Corpus Smoker

Kids, step away from the ADC: there’s more to comedy than the Footlights. FRANCESCA HILL reviews the Corpus Smoker.

Ben Pope Comedy Corpus Playroom Ian Samson jamie fraser jon payne Ken Cheng milo edwards Smoker Sophie Williams

Corpus Playroom, 9.30pm, 4th February, £6/5

It’s a bit disconcerting how many people in Cambridge believe “stand-up” is synonymous with “Footlights”. Their smokers sell out time after time, no matter how many decidedly mixed reviews they get. However, half-filling that tiny, bizarrely-shaped space just down the road at Corpus Playrooms is a rare and virtually unqualified success.

And yet last night was great fun. Sure, not everything worked, but it never does. Ben Pope was a great choice of compere: bouncing around the stage without shoes, and instead with a retriever puppy-like enthusiasm. He led us skilfully between the six sets, occasionally predictable regards material, but compensating for that with lines so beautifully crafted they bordered on poetry. Single, you say, Ben? Call me.

Also scoring high on the likeability factor was Jamie Fraser, which was a pity, because whilst I liked a joke about juice in the UAE, a lot of his content just wasn’t as good as I hoped it was going to be. Think quiet chuckles rather than any major outbursts of guffawing.

Milo Edwards on the other hand had somehow accidentally written stand-up specifically for me. Sure, excessive British politeness has been covered before, and my less Waitrose-obsessed guest didn’t really get the appeal, but jokes about supermarket advertising and an errant deer in Chelmsford town centre had me sniggering appreciatively.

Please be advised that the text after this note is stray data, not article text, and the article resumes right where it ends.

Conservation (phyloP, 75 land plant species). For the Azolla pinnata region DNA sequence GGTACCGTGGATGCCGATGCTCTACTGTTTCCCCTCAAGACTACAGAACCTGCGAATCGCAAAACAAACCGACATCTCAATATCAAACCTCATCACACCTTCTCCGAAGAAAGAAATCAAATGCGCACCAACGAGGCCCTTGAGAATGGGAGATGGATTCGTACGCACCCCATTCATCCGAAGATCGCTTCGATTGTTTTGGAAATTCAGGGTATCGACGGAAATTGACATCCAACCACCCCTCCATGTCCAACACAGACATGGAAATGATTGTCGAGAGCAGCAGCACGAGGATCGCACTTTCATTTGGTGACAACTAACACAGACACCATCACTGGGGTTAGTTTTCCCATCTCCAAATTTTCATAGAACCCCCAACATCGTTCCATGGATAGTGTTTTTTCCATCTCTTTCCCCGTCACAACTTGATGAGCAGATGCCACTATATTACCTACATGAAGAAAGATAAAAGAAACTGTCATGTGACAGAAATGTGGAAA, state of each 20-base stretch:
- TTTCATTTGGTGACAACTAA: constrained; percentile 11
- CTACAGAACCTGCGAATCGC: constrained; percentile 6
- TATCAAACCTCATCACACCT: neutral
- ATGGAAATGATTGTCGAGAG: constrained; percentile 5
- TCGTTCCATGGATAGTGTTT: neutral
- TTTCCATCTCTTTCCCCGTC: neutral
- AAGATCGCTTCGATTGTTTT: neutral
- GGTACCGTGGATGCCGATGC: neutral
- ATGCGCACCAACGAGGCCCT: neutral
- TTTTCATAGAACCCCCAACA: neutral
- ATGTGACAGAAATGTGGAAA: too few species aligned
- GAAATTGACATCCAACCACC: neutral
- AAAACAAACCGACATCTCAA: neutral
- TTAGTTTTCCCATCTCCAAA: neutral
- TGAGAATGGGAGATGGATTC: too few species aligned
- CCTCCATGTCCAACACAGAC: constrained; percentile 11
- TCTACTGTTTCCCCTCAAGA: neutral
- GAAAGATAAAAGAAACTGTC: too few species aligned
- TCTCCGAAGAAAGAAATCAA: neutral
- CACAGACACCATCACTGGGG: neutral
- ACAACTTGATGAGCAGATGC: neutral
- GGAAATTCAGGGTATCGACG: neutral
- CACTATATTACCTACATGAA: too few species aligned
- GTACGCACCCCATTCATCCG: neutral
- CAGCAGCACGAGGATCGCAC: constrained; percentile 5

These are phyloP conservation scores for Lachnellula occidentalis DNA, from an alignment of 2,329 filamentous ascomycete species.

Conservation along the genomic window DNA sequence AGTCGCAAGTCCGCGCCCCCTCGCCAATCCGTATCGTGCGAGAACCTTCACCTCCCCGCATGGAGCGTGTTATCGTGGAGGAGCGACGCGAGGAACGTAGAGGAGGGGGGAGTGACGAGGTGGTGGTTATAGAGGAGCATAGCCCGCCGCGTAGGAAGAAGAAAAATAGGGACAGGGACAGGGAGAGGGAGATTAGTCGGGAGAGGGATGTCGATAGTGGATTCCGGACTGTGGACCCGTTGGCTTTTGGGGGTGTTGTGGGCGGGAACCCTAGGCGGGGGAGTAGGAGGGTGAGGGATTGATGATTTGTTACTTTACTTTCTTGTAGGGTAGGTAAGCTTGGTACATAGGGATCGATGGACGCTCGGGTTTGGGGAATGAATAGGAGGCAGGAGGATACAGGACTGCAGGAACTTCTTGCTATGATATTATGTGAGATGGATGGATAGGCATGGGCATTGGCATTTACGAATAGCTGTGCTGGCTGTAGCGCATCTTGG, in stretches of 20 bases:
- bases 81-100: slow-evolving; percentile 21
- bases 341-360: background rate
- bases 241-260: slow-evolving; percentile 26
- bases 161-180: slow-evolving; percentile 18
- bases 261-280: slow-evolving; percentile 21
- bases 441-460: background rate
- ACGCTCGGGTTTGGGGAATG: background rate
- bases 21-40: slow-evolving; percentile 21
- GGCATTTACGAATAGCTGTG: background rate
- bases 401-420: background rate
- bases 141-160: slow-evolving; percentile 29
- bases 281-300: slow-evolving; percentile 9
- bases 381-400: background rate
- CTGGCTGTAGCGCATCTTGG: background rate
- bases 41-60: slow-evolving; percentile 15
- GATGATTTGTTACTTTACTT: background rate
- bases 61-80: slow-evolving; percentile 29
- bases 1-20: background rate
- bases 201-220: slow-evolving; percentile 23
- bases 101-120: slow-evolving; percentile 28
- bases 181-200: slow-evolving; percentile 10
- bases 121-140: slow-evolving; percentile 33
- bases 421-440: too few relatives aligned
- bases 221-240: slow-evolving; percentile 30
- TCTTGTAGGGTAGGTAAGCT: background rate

A masterclass in “How to convince the audience you’re funny before you’ve actually said anything” was given with flair by Jon Payne. His glasses are a massive advantage, making him look vaguely reminiscent of Joe 90, but it’s also just how he stands. You can tell that he’s very comfortable on stage, and he delivers some solid material about an Italian phrasebook with relish.

Probably the weakest sets of the night came from Ian Samson and Sophie Williams. The former adopted the “shock tactics” approach to comedy: sometimes it worked, sometimes it didn’t. A line about a dead family member went down well, but another with c*** as the punchline just wasn’t shocking enough to be that funny. There was a collective “So what?” from the audience.

I had the impression that Williams’ already understated performance was made even stiffer by nerves. The use of photos as props did get a good laugh at one point, but was also slightly awkward as she fiddled around trying to pick up the right one, and the Take Me Out-based premise failed to grab the audience.

Last up was Ken Cheng, with his familiar combination of awkward geekiness and casual racism. As ever, inappropriate subject matter abounded, from 9/11 and waterboarding to paedophilia and Jimmy Savile. And yet, as always, he somehow managed to convince us that it was all fine. Some people seem awkward on stage; for Cheng however, the stage is perhaps the only place where he isn’t awkward. He knows how good he is.

Corpus Smoker was yesterday like any other smoker in Cambridge, but that’s a mostly good thing. It had enough experienced comedians to really entertain an audience, and provided a great platform for the next generation of potential stars to thrash out what works and what doesn’t. Kids, get off your bottoms and step away from the ADC: there’s more to life than stalking the Footlights.